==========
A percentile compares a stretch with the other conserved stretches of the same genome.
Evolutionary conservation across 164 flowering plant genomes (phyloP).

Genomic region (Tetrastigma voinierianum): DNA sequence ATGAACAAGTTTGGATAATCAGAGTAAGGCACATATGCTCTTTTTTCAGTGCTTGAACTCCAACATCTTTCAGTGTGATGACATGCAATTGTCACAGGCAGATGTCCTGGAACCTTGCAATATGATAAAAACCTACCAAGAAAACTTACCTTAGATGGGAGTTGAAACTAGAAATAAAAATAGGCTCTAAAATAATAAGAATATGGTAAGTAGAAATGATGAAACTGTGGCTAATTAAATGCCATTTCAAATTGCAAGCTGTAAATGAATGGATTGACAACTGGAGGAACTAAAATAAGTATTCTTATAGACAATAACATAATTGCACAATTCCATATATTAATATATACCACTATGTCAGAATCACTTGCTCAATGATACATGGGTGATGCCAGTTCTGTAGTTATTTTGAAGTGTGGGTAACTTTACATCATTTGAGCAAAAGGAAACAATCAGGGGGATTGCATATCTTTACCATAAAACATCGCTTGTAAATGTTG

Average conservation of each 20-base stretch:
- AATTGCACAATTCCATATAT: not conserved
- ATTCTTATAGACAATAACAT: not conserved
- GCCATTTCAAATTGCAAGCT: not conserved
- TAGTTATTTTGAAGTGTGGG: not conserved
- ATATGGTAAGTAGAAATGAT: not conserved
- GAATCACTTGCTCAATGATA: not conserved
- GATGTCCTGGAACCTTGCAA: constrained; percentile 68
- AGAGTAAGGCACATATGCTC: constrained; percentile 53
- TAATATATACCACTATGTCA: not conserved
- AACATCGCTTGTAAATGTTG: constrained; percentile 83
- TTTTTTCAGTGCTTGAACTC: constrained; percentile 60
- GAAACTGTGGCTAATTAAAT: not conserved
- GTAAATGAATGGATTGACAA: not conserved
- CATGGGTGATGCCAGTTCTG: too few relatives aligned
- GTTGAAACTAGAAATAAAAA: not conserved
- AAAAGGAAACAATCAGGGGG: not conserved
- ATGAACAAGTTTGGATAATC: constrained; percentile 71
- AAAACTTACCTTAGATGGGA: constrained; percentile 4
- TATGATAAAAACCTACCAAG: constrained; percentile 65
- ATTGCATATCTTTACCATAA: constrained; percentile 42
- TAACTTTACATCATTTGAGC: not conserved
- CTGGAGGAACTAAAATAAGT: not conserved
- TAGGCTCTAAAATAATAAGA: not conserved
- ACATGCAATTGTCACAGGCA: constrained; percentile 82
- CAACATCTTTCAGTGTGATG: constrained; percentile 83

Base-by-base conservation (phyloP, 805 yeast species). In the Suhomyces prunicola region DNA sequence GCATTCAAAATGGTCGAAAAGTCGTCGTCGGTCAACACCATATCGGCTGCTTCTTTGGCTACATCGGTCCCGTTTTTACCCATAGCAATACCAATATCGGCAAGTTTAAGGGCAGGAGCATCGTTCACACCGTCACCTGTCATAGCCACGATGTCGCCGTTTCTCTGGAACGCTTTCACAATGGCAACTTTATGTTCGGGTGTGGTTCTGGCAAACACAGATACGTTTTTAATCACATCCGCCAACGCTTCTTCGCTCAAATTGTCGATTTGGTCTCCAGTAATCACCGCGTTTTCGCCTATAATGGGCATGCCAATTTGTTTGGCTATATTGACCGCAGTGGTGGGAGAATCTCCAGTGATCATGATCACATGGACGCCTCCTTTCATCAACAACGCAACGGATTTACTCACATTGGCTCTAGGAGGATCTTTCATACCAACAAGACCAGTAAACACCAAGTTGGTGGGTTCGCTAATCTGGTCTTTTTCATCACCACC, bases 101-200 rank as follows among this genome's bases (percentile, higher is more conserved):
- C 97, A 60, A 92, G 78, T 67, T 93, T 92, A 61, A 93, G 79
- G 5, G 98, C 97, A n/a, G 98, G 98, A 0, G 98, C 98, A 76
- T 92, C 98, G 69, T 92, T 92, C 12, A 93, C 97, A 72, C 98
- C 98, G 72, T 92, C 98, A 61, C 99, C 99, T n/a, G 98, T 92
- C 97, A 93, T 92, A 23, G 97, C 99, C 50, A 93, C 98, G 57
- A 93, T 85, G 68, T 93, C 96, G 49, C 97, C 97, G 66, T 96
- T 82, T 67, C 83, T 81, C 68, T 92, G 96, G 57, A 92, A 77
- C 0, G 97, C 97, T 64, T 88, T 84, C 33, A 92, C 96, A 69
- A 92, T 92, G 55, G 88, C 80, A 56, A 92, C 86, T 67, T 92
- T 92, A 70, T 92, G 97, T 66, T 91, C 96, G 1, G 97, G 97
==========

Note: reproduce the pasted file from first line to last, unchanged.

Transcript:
A percentile compares a stretch with the other conserved stretches of the same genome.
Evolutionary conservation across 164 flowering plant genomes (phyloP).

Genomic region (Tetrastigma voinierianum): DNA sequence ATGAACAAGTTTGGATAATCAGAGTAAGGCACATATGCTCTTTTTTCAGTGCTTGAACTCCAACATCTTTCAGTGTGATGACATGCAATTGTCACAGGCAGATGTCCTGGAACCTTGCAATATGATAAAAACCTACCAAGAAAACTTACCTTAGATGGGAGTTGAAACTAGAAATAAAAATAGGCTCTAAAATAATAAGAATATGGTAAGTAGAAATGATGAAACTGTGGCTAATTAAATGCCATTTCAAATTGCAAGCTGTAAATGAATGGATTGACAACTGGAGGAACTAAAATAAGTATTCTTATAGACAATAACATAATTGCACAATTCCATATATTAATATATACCACTATGTCAGAATCACTTGCTCAATGATACATGGGTGATGCCAGTTCTGTAGTTATTTTGAAGTGTGGGTAACTTTACATCATTTGAGCAAAAGGAAACAATCAGGGGGATTGCATATCTTTACCATAAAACATCGCTTGTAAATGTTG

Average conservation of each 20-base stretch:
- AATTGCACAATTCCATATAT: not conserved
- ATTCTTATAGACAATAACAT: not conserved
- GCCATTTCAAATTGCAAGCT: not conserved
- TAGTTATTTTGAAGTGTGGG: not conserved
- ATATGGTAAGTAGAAATGAT: not conserved
- GAATCACTTGCTCAATGATA: not conserved
- GATGTCCTGGAACCTTGCAA: constrained; percentile 68
- AGAGTAAGGCACATATGCTC: constrained; percentile 53
- TAATATATACCACTATGTCA: not conserved
- AACATCGCTTGTAAATGTTG: constrained; percentile 83
- TTTTTTCAGTGCTTGAACTC: constrained; percentile 60
- GAAACTGTGGCTAATTAAAT: not conserved
- GTAAATGAATGGATTGACAA: not conserved
- CATGGGTGATGCCAGTTCTG: too few relatives aligned
- GTTGAAACTAGAAATAAAAA: not conserved
- AAAAGGAAACAATCAGGGGG: not conserved
- ATGAACAAGTTTGGATAATC: constrained; percentile 71
- AAAACTTACCTTAGATGGGA: constrained; percentile 4
- TATGATAAAAACCTACCAAG: constrained; percentile 65
- ATTGCATATCTTTACCATAA: constrained; percentile 42
- TAACTTTACATCATTTGAGC: not conserved
- CTGGAGGAACTAAAATAAGT: not conserved
- TAGGCTCTAAAATAATAAGA: not conserved
- ACATGCAATTGTCACAGGCA: constrained; percentile 82
- CAACATCTTTCAGTGTGATG: constrained; percentile 83

Base-by-base conservation (phyloP, 805 yeast species). In the Suhomyces prunicola region DNA sequence GCATTCAAAATGGTCGAAAAGTCGTCGTCGGTCAACACCATATCGGCTGCTTCTTTGGCTACATCGGTCCCGTTTTTACCCATAGCAATACCAATATCGGCAAGTTTAAGGGCAGGAGCATCGTTCACACCGTCACCTGTCATAGCCACGATGTCGCCGTTTCTCTGGAACGCTTTCACAATGGCAACTTTATGTTCGGGTGTGGTTCTGGCAAACACAGATACGTTTTTAATCACATCCGCCAACGCTTCTTCGCTCAAATTGTCGATTTGGTCTCCAGTAATCACCGCGTTTTCGCCTATAATGGGCATGCCAATTTGTTTGGCTATATTGACCGCAGTGGTGGGAGAATCTCCAGTGATCATGATCACATGGACGCCTCCTTTCATCAACAACGCAACGGATTTACTCACATTGGCTCTAGGAGGATCTTTCATACCAACAAGACCAGTAAACACCAAGTTGGTGGGTTCGCTAATCTGGTCTTTTTCATCACCACC, bases 101-200 rank as follows among this genome's bases (percentile, higher is more conserved):
- C 97, A 60, A 92, G 78, T 67, T 93, T 92, A 61, A 93, G 79
- G 5, G 98, C 97, A n/a, G 98, G 98, A 0, G 98, C 98, A 76
- T 92, C 98, G 69, T 92, T 92, C 12, A 93, C 97, A 72, C 98
- C 98, G 72, T 92, C 98, A 61, C 99, C 99, T n/a, G 98, T 92
- C 97, A 93, T 92, A 23, G 97, C 99, C 50, A 93, C 98, G 57
- A 93, T 85, G 68, T 93, C 96, G 49, C 97, C 97, G 66, T 96
- T 82, T 67, C 83, T 81, C 68, T 92, G 96, G 57, A 92, A 77
- C 0, G 97, C 97, T 64, T 88, T 84, C 33, A 92, C 96, A 69
- A 92, T 92, G 55, G 88, C 80, A 56, A 92, C 86, T 67, T 92
- T 92, A 70, T 92, G 97, T 66, T 91, C 96, G 1, G 97, G 97